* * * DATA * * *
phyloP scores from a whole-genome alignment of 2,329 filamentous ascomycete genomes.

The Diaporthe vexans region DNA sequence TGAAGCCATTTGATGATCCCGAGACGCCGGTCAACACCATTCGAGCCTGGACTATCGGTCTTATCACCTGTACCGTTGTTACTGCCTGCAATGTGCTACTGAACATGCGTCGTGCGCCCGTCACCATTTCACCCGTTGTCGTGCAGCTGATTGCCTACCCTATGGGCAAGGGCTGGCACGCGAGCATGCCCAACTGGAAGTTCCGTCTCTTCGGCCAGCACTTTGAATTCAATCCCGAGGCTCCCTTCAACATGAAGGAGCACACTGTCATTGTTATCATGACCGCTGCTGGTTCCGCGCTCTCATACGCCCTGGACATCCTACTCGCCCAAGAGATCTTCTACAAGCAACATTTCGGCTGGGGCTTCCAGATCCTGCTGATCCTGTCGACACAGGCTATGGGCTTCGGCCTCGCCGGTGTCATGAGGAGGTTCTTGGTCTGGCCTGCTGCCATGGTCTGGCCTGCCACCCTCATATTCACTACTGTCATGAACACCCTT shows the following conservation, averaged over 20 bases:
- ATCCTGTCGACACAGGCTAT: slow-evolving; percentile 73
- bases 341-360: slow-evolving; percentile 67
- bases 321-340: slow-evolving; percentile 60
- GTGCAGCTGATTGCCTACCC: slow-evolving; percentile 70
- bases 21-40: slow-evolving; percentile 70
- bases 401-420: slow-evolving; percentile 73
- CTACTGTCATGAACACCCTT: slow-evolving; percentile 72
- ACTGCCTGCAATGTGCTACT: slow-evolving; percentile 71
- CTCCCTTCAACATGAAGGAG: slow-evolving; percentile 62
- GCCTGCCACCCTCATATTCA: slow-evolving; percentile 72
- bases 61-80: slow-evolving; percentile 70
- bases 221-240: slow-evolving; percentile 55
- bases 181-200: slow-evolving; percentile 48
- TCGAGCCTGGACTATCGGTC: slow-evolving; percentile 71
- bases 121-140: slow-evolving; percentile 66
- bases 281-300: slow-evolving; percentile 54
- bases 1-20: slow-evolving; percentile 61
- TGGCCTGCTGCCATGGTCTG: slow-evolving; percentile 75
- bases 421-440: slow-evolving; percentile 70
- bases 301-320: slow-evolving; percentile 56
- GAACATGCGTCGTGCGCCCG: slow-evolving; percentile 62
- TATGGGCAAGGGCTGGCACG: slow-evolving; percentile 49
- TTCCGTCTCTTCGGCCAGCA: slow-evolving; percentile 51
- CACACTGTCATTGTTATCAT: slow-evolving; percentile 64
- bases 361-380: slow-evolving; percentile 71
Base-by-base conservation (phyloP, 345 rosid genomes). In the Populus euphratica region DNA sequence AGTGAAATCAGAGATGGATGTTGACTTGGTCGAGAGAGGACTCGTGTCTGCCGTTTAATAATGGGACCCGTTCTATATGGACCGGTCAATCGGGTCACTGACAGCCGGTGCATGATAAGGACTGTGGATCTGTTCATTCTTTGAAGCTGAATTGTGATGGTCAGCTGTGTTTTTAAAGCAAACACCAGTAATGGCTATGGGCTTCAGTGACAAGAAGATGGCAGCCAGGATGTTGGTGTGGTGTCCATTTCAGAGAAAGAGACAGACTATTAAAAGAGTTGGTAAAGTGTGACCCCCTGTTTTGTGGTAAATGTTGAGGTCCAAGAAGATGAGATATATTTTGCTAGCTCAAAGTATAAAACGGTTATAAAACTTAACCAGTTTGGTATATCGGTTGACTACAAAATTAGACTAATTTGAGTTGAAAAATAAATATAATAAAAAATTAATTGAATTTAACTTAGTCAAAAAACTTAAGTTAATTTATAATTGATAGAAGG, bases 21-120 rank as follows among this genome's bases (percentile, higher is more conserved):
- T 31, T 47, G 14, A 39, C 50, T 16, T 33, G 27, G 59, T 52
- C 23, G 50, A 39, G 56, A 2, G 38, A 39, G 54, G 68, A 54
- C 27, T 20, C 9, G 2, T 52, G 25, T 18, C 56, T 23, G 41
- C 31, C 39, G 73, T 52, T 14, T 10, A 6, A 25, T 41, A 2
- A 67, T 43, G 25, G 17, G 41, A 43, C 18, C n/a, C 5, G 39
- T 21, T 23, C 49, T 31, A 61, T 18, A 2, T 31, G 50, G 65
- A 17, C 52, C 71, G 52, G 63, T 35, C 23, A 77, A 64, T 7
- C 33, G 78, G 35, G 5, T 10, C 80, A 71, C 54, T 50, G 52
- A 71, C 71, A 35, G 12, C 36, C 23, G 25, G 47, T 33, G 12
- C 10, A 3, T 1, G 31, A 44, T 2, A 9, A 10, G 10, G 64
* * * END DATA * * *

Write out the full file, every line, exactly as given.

phyloP scores from a whole-genome alignment of 2,329 filamentous ascomycete genomes.

The Diaporthe vexans region DNA sequence TGAAGCCATTTGATGATCCCGAGACGCCGGTCAACACCATTCGAGCCTGGACTATCGGTCTTATCACCTGTACCGTTGTTACTGCCTGCAATGTGCTACTGAACATGCGTCGTGCGCCCGTCACCATTTCACCCGTTGTCGTGCAGCTGATTGCCTACCCTATGGGCAAGGGCTGGCACGCGAGCATGCCCAACTGGAAGTTCCGTCTCTTCGGCCAGCACTTTGAATTCAATCCCGAGGCTCCCTTCAACATGAAGGAGCACACTGTCATTGTTATCATGACCGCTGCTGGTTCCGCGCTCTCATACGCCCTGGACATCCTACTCGCCCAAGAGATCTTCTACAAGCAACATTTCGGCTGGGGCTTCCAGATCCTGCTGATCCTGTCGACACAGGCTATGGGCTTCGGCCTCGCCGGTGTCATGAGGAGGTTCTTGGTCTGGCCTGCTGCCATGGTCTGGCCTGCCACCCTCATATTCACTACTGTCATGAACACCCTT shows the following conservation, averaged over 20 bases:
- ATCCTGTCGACACAGGCTAT: slow-evolving; percentile 73
- bases 341-360: slow-evolving; percentile 67
- bases 321-340: slow-evolving; percentile 60
- GTGCAGCTGATTGCCTACCC: slow-evolving; percentile 70
- bases 21-40: slow-evolving; percentile 70
- bases 401-420: slow-evolving; percentile 73
- CTACTGTCATGAACACCCTT: slow-evolving; percentile 72
- ACTGCCTGCAATGTGCTACT: slow-evolving; percentile 71
- CTCCCTTCAACATGAAGGAG: slow-evolving; percentile 62
- GCCTGCCACCCTCATATTCA: slow-evolving; percentile 72
- bases 61-80: slow-evolving; percentile 70
- bases 221-240: slow-evolving; percentile 55
- bases 181-200: slow-evolving; percentile 48
- TCGAGCCTGGACTATCGGTC: slow-evolving; percentile 71
- bases 121-140: slow-evolving; percentile 66
- bases 281-300: slow-evolving; percentile 54
- bases 1-20: slow-evolving; percentile 61
- TGGCCTGCTGCCATGGTCTG: slow-evolving; percentile 75
- bases 421-440: slow-evolving; percentile 70
- bases 301-320: slow-evolving; percentile 56
- GAACATGCGTCGTGCGCCCG: slow-evolving; percentile 62
- TATGGGCAAGGGCTGGCACG: slow-evolving; percentile 49
- TTCCGTCTCTTCGGCCAGCA: slow-evolving; percentile 51
- CACACTGTCATTGTTATCAT: slow-evolving; percentile 64
- bases 361-380: slow-evolving; percentile 71
Base-by-base conservation (phyloP, 345 rosid genomes). In the Populus euphratica region DNA sequence AGTGAAATCAGAGATGGATGTTGACTTGGTCGAGAGAGGACTCGTGTCTGCCGTTTAATAATGGGACCCGTTCTATATGGACCGGTCAATCGGGTCACTGACAGCCGGTGCATGATAAGGACTGTGGATCTGTTCATTCTTTGAAGCTGAATTGTGATGGTCAGCTGTGTTTTTAAAGCAAACACCAGTAATGGCTATGGGCTTCAGTGACAAGAAGATGGCAGCCAGGATGTTGGTGTGGTGTCCATTTCAGAGAAAGAGACAGACTATTAAAAGAGTTGGTAAAGTGTGACCCCCTGTTTTGTGGTAAATGTTGAGGTCCAAGAAGATGAGATATATTTTGCTAGCTCAAAGTATAAAACGGTTATAAAACTTAACCAGTTTGGTATATCGGTTGACTACAAAATTAGACTAATTTGAGTTGAAAAATAAATATAATAAAAAATTAATTGAATTTAACTTAGTCAAAAAACTTAAGTTAATTTATAATTGATAGAAGG, bases 21-120 rank as follows among this genome's bases (percentile, higher is more conserved):
- T 31, T 47, G 14, A 39, C 50, T 16, T 33, G 27, G 59, T 52
- C 23, G 50, A 39, G 56, A 2, G 38, A 39, G 54, G 68, A 54
- C 27, T 20, C 9, G 2, T 52, G 25, T 18, C 56, T 23, G 41
- C 31, C 39, G 73, T 52, T 14, T 10, A 6, A 25, T 41, A 2
- A 67, T 43, G 25, G 17, G 41, A 43, C 18, C n/a, C 5, G 39
- T 21, T 23, C 49, T 31, A 61, T 18, A 2, T 31, G 50, G 65
- A 17, C 52, C 71, G 52, G 63, T 35, C 23, A 77, A 64, T 7
- C 33, G 78, G 35, G 5, T 10, C 80, A 71, C 54, T 50, G 52
- A 71, C 71, A 35, G 12, C 36, C 23, G 25, G 47, T 33, G 12
- C 10, A 3, T 1, G 31, A 44, T 2, A 9, A 10, G 10, G 64